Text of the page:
15 III. Theoretical background B. Alternative approaches electron phonon Orbital fluctuation Cannot have for purely electronic interactions Excitonic Superconductivity Proposed by Little and Ginzburg Exciton + phonon  CDW  suppress super- conductivity Orbital fluctuations Ordering of Fe 3d orbitals possible Recall Hamiltonian

16 V. Gap structure Spin-resonance peak Neutron scattering  dynamical spin susceptibility A. Does the gap in FeBS change sign?

17 V. Gap structure Josephson junctions d-wave symmetry of cuprates confirmed by Josephson effect Phase shift of π between orthogonal planes Unfortunately pnictides don’t have spatial anisotropy Phase difference across electron and hole Fermi sheets for s ± pairing Solution  Measure Josephson effect across epitaxially grown interface between electron- and hole- doped pnictide A. Does the gap in FeBS change sign?

18 V. Gap structure Quasiparticle interference ∝ A. Does the gap in FeBS change sign? QPI in the Pnictides  no “hot spots” Bragg vs. QPI? QPI in the Cuprates

19 V. Gap structure Coexistence of magnetism and superconductivity A. Does the gap in FeBS change sign? Co-doped BaFe 2 As 2  Microscopic coexistence of weak antiferromagnetism and superconductivity s ± or s ++ states coexists with SDW In-plane thermal conductivity experiment  no c-axis nodal lines s ++ pairing  SDW-induced BZ band folding  c-axis line nodes  s ++ pairing cannot coexist with SDW

20 V. Gap structure Evidence for very low energy excitations consistent with gap nodes Bulk probes provide consistent picture of the evolution of the low-energy quasiparticle density across the phase diagram B. Evidence for low-energy subgap excitations

21 V. Gap structure Penetration depth Δλ ∝ exp(-Δ min /T)  fully gapped (optimally doped Ba 1-x K x Fe 2 As 2 ) Δλ ∝ T  line nodes (1111 family) Δλ ∝ T 2  disorder (122 family) B. Evidence for low-energy subgap excitations

22 V. Gap structure Specific heat Nodes  Volovik effect  C/T ∝ H 1/2 Fully gapped  vortex cores states  C/T ∝ H Fe(Te,Se) specific heat oscillations B. Evidence for low-energy subgap excitations

23 V. Gap structure The ARPES “paradox” The most direct probe of gap structure  proved d-wave pairing in cuprates No ARPES study has seen nodes in the gap Possible explanations of the paradox Surface electronic reconstruction Surface DFT on BaFe 2 As 2  additional d xy pocket d xy pocket stabilizes isotropic pair state Surface depairing Surface roughness  in-plane intraband scattering  destroys gap anisotropy Resolution issues B. Evidence for low-energy subgap excitations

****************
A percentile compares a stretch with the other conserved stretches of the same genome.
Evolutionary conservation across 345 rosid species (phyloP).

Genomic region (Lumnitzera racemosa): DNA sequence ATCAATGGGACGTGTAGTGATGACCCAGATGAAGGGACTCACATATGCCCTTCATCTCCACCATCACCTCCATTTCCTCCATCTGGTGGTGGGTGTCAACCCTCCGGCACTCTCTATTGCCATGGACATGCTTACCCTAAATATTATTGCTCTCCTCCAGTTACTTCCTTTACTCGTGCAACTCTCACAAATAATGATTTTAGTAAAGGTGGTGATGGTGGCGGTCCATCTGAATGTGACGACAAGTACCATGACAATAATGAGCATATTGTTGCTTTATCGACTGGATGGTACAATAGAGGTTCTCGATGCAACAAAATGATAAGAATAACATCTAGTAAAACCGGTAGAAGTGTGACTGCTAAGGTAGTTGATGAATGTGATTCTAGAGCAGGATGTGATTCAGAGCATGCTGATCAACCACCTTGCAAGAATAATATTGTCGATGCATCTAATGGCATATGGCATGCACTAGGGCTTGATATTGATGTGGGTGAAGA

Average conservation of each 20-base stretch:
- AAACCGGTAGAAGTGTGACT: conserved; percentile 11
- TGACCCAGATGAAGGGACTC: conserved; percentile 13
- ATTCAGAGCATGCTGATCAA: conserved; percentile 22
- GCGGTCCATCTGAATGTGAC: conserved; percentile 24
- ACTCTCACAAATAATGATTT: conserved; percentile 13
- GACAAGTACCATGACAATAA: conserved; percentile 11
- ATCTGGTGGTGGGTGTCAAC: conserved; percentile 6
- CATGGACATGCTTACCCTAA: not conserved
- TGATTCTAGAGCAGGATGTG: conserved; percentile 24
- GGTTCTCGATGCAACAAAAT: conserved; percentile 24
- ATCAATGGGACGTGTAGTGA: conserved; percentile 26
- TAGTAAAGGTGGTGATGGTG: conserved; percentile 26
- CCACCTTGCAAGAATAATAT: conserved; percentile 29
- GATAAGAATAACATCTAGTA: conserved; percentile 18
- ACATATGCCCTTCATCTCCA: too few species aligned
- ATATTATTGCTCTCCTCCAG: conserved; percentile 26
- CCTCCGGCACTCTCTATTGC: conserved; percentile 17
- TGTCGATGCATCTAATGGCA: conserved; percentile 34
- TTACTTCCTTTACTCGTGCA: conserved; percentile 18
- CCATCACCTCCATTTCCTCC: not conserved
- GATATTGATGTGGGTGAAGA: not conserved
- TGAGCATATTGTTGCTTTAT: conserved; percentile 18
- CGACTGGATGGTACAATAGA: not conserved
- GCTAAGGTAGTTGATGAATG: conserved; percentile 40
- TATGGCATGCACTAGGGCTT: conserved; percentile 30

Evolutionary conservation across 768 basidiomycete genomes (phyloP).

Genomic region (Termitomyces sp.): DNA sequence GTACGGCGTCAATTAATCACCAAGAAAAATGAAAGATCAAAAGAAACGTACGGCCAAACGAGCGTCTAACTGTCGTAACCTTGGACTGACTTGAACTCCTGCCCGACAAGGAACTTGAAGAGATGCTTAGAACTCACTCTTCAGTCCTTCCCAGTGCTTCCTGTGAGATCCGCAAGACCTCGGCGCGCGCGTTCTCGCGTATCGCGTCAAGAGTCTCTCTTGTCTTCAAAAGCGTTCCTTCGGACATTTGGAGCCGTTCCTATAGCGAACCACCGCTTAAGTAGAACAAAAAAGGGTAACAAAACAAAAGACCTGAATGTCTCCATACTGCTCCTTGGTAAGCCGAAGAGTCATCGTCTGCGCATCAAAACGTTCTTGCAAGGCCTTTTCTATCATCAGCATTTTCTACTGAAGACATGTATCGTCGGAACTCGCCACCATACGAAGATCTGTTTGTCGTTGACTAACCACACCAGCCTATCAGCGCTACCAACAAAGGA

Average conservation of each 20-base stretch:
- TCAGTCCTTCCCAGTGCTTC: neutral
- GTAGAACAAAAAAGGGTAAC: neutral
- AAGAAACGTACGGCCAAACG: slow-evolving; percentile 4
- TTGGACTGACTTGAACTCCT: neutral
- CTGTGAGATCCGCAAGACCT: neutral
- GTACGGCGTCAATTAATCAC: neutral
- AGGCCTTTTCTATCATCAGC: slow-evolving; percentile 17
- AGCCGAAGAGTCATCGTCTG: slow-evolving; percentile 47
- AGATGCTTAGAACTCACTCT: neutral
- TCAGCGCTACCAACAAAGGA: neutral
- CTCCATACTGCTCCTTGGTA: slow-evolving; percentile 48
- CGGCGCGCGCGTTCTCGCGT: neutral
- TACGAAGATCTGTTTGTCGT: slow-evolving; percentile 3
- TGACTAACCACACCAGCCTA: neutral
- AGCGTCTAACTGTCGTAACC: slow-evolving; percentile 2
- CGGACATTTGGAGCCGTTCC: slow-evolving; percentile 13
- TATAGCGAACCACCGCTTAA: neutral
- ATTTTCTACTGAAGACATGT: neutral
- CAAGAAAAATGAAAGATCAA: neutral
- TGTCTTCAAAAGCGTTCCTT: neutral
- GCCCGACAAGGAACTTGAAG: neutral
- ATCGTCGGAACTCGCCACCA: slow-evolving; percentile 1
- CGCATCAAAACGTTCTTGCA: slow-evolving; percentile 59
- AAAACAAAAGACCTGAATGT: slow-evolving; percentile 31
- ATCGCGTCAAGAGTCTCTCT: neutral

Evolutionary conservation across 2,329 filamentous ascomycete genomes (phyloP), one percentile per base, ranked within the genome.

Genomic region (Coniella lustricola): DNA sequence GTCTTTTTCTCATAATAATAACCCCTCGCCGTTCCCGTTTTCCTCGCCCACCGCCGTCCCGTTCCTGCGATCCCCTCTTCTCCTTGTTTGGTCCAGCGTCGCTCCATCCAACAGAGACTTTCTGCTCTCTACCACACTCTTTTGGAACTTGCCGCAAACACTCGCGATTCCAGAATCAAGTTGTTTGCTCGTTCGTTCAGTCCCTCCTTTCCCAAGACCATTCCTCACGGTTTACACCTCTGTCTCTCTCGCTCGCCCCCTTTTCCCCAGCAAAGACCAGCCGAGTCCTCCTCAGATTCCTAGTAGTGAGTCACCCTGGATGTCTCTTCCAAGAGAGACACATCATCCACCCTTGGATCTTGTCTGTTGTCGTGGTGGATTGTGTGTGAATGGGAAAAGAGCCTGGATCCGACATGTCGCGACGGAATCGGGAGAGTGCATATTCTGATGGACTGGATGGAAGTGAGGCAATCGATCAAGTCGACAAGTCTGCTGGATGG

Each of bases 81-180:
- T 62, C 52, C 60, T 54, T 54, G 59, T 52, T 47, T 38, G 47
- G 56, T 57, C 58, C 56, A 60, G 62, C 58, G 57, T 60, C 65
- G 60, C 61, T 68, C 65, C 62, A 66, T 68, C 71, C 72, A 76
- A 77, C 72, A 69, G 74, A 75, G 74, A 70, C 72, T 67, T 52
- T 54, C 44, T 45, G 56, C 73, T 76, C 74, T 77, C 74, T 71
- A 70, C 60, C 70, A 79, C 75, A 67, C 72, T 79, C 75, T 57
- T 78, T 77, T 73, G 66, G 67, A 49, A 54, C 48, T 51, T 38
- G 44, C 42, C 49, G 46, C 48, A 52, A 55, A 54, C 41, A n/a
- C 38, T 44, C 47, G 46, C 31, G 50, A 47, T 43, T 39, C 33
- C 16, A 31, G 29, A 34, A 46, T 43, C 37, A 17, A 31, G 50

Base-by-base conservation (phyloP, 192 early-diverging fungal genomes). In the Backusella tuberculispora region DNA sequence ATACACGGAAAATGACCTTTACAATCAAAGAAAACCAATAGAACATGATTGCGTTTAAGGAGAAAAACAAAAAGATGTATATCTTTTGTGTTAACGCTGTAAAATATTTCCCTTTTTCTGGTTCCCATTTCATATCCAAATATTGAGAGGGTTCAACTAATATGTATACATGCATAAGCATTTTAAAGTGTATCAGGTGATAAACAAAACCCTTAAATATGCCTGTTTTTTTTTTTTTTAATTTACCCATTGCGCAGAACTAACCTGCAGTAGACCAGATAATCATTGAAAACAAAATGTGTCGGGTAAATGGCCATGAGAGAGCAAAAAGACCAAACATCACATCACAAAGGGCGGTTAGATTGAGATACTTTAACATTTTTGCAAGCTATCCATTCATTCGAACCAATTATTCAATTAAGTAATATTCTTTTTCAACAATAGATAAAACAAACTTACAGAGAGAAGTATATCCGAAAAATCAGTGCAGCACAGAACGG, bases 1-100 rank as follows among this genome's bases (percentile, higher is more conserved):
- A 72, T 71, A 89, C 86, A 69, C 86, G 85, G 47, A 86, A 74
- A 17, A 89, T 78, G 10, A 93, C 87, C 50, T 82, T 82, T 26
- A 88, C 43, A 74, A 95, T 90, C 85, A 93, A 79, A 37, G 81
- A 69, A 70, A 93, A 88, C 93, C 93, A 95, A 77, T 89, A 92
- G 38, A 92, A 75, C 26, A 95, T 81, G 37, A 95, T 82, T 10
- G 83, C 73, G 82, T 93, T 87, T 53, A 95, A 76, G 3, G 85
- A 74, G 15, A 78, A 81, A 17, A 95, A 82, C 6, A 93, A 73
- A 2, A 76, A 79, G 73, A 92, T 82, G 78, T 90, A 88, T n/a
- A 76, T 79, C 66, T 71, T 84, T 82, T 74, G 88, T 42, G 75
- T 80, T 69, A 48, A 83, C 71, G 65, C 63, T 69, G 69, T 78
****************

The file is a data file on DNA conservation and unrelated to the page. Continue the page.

24 Summary Bardeen-Cooper Schrieffer (conventional) superconductors Discovered in 1911 by Kamerlingh-Onnes Fully gapped Bogoliubov quasiparticle spectrum Important effects Vanishing resistivity Meissner effect (London penetration depth) Coherence effects (coherence length) Heavy-fermion superconductors Discovered by Steglich et al. in 1979 Key ingredients Lattice of f-electrons Conduction electrons Multiple superconducting phases

25 Summary Electronic structure Relevant physics confined to 2D The “t-J” model Universal phase diagram Phenomenology of the cuprates Experimental signatures of the pseudogap phase Nodal quasiparticles Slave bosons Slave fermions and bosons U(1) & SU(2) gauge theory

26 Iron-based (pnictide) superconductors Discovered in 2008 by Kamihara Physics confined to 2D like cuprates Pseudogap replaced by “nematic phase” Summary Gap structure Theory and some experiments  s± Contradictory experimental evidence ARPES Specific heat Penetration depth

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28 Heavy fermion materials Not limited to superconductivity e.g. Kondo topological insulators Exotic topics motivated by the cuprates Gauge theories and confinement physics Quantum critical point (QCP) Competing interpretations of cuprate high-Tc? Stripe or no stripe? Is slave boson picture nonsense? Future Topics